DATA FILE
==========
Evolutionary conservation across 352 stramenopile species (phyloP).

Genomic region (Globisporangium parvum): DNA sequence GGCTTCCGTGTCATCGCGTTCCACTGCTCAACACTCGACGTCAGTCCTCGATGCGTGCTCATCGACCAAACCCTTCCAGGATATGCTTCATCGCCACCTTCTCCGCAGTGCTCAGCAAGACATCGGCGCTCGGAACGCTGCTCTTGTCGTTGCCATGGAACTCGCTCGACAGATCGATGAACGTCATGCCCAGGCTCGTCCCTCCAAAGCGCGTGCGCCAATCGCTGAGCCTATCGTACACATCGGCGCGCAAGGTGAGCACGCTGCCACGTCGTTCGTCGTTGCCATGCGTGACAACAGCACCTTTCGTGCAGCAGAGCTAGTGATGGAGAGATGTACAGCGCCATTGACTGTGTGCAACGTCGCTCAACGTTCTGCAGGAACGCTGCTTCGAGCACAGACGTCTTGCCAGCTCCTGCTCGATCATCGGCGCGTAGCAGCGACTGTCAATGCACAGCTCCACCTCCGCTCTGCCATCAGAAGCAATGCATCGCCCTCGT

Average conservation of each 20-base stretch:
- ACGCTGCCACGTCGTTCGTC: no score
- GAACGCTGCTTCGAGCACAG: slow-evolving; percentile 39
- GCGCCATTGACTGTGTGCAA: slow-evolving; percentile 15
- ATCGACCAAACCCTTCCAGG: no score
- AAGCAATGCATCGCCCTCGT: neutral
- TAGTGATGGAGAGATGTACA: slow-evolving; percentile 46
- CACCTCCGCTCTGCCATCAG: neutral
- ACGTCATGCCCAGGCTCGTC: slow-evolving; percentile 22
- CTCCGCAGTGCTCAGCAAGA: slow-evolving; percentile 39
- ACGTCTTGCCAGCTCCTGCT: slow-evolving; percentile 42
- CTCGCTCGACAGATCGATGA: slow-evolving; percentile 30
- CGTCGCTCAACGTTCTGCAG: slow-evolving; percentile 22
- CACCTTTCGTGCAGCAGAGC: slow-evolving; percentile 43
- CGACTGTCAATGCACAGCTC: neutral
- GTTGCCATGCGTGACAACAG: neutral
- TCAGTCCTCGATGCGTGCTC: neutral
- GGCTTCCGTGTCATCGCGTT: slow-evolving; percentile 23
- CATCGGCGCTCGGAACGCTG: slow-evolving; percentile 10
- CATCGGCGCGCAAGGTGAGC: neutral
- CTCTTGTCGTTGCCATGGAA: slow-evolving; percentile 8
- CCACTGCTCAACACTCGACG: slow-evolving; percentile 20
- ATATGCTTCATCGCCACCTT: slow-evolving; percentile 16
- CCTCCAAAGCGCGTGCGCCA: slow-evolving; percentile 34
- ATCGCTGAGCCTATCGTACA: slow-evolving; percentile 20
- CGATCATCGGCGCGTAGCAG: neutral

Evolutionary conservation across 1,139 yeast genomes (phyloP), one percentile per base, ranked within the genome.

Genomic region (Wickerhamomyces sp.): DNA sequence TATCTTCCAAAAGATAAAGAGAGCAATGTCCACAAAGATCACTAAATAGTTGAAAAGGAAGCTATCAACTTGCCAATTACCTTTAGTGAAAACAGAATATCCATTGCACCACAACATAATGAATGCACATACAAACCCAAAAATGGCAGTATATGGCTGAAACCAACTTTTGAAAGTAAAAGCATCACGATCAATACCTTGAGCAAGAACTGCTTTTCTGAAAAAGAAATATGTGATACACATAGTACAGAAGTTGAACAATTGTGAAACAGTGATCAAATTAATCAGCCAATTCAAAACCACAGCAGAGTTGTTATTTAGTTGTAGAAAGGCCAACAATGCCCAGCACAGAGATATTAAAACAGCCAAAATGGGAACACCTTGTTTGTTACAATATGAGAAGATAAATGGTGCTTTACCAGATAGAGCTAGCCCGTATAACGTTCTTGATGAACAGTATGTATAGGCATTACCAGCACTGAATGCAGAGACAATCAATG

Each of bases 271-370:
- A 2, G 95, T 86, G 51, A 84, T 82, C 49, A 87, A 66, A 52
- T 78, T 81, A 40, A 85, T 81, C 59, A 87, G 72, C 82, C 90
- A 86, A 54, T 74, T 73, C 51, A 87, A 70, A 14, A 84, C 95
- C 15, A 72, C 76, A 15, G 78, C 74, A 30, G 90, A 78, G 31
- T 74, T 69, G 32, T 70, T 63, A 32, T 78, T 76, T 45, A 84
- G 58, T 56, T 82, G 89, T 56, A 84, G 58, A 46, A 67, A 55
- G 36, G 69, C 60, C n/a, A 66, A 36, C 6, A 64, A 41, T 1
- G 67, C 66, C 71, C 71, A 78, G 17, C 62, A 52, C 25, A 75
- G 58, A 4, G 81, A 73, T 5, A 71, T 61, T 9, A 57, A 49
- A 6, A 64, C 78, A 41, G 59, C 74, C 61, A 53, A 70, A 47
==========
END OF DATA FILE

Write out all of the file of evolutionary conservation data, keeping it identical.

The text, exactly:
Evolutionary conservation across 352 stramenopile species (phyloP).

Genomic region (Globisporangium parvum): DNA sequence GGCTTCCGTGTCATCGCGTTCCACTGCTCAACACTCGACGTCAGTCCTCGATGCGTGCTCATCGACCAAACCCTTCCAGGATATGCTTCATCGCCACCTTCTCCGCAGTGCTCAGCAAGACATCGGCGCTCGGAACGCTGCTCTTGTCGTTGCCATGGAACTCGCTCGACAGATCGATGAACGTCATGCCCAGGCTCGTCCCTCCAAAGCGCGTGCGCCAATCGCTGAGCCTATCGTACACATCGGCGCGCAAGGTGAGCACGCTGCCACGTCGTTCGTCGTTGCCATGCGTGACAACAGCACCTTTCGTGCAGCAGAGCTAGTGATGGAGAGATGTACAGCGCCATTGACTGTGTGCAACGTCGCTCAACGTTCTGCAGGAACGCTGCTTCGAGCACAGACGTCTTGCCAGCTCCTGCTCGATCATCGGCGCGTAGCAGCGACTGTCAATGCACAGCTCCACCTCCGCTCTGCCATCAGAAGCAATGCATCGCCCTCGT

Average conservation of each 20-base stretch:
- ACGCTGCCACGTCGTTCGTC: no score
- GAACGCTGCTTCGAGCACAG: slow-evolving; percentile 39
- GCGCCATTGACTGTGTGCAA: slow-evolving; percentile 15
- ATCGACCAAACCCTTCCAGG: no score
- AAGCAATGCATCGCCCTCGT: neutral
- TAGTGATGGAGAGATGTACA: slow-evolving; percentile 46
- CACCTCCGCTCTGCCATCAG: neutral
- ACGTCATGCCCAGGCTCGTC: slow-evolving; percentile 22
- CTCCGCAGTGCTCAGCAAGA: slow-evolving; percentile 39
- ACGTCTTGCCAGCTCCTGCT: slow-evolving; percentile 42
- CTCGCTCGACAGATCGATGA: slow-evolving; percentile 30
- CGTCGCTCAACGTTCTGCAG: slow-evolving; percentile 22
- CACCTTTCGTGCAGCAGAGC: slow-evolving; percentile 43
- CGACTGTCAATGCACAGCTC: neutral
- GTTGCCATGCGTGACAACAG: neutral
- TCAGTCCTCGATGCGTGCTC: neutral
- GGCTTCCGTGTCATCGCGTT: slow-evolving; percentile 23
- CATCGGCGCTCGGAACGCTG: slow-evolving; percentile 10
- CATCGGCGCGCAAGGTGAGC: neutral
- CTCTTGTCGTTGCCATGGAA: slow-evolving; percentile 8
- CCACTGCTCAACACTCGACG: slow-evolving; percentile 20
- ATATGCTTCATCGCCACCTT: slow-evolving; percentile 16
- CCTCCAAAGCGCGTGCGCCA: slow-evolving; percentile 34
- ATCGCTGAGCCTATCGTACA: slow-evolving; percentile 20
- CGATCATCGGCGCGTAGCAG: neutral

Evolutionary conservation across 1,139 yeast genomes (phyloP), one percentile per base, ranked within the genome.

Genomic region (Wickerhamomyces sp.): DNA sequence TATCTTCCAAAAGATAAAGAGAGCAATGTCCACAAAGATCACTAAATAGTTGAAAAGGAAGCTATCAACTTGCCAATTACCTTTAGTGAAAACAGAATATCCATTGCACCACAACATAATGAATGCACATACAAACCCAAAAATGGCAGTATATGGCTGAAACCAACTTTTGAAAGTAAAAGCATCACGATCAATACCTTGAGCAAGAACTGCTTTTCTGAAAAAGAAATATGTGATACACATAGTACAGAAGTTGAACAATTGTGAAACAGTGATCAAATTAATCAGCCAATTCAAAACCACAGCAGAGTTGTTATTTAGTTGTAGAAAGGCCAACAATGCCCAGCACAGAGATATTAAAACAGCCAAAATGGGAACACCTTGTTTGTTACAATATGAGAAGATAAATGGTGCTTTACCAGATAGAGCTAGCCCGTATAACGTTCTTGATGAACAGTATGTATAGGCATTACCAGCACTGAATGCAGAGACAATCAATG

Each of bases 271-370:
- A 2, G 95, T 86, G 51, A 84, T 82, C 49, A 87, A 66, A 52
- T 78, T 81, A 40, A 85, T 81, C 59, A 87, G 72, C 82, C 90
- A 86, A 54, T 74, T 73, C 51, A 87, A 70, A 14, A 84, C 95
- C 15, A 72, C 76, A 15, G 78, C 74, A 30, G 90, A 78, G 31
- T 74, T 69, G 32, T 70, T 63, A 32, T 78, T 76, T 45, A 84
- G 58, T 56, T 82, G 89, T 56, A 84, G 58, A 46, A 67, A 55
- G 36, G 69, C 60, C n/a, A 66, A 36, C 6, A 64, A 41, T 1
- G 67, C 66, C 71, C 71, A 78, G 17, C 62, A 52, C 25, A 75
- G 58, A 4, G 81, A 73, T 5, A 71, T 61, T 9, A 57, A 49
- A 6, A 64, C 78, A 41, G 59, C 74, C 61, A 53, A 70, A 47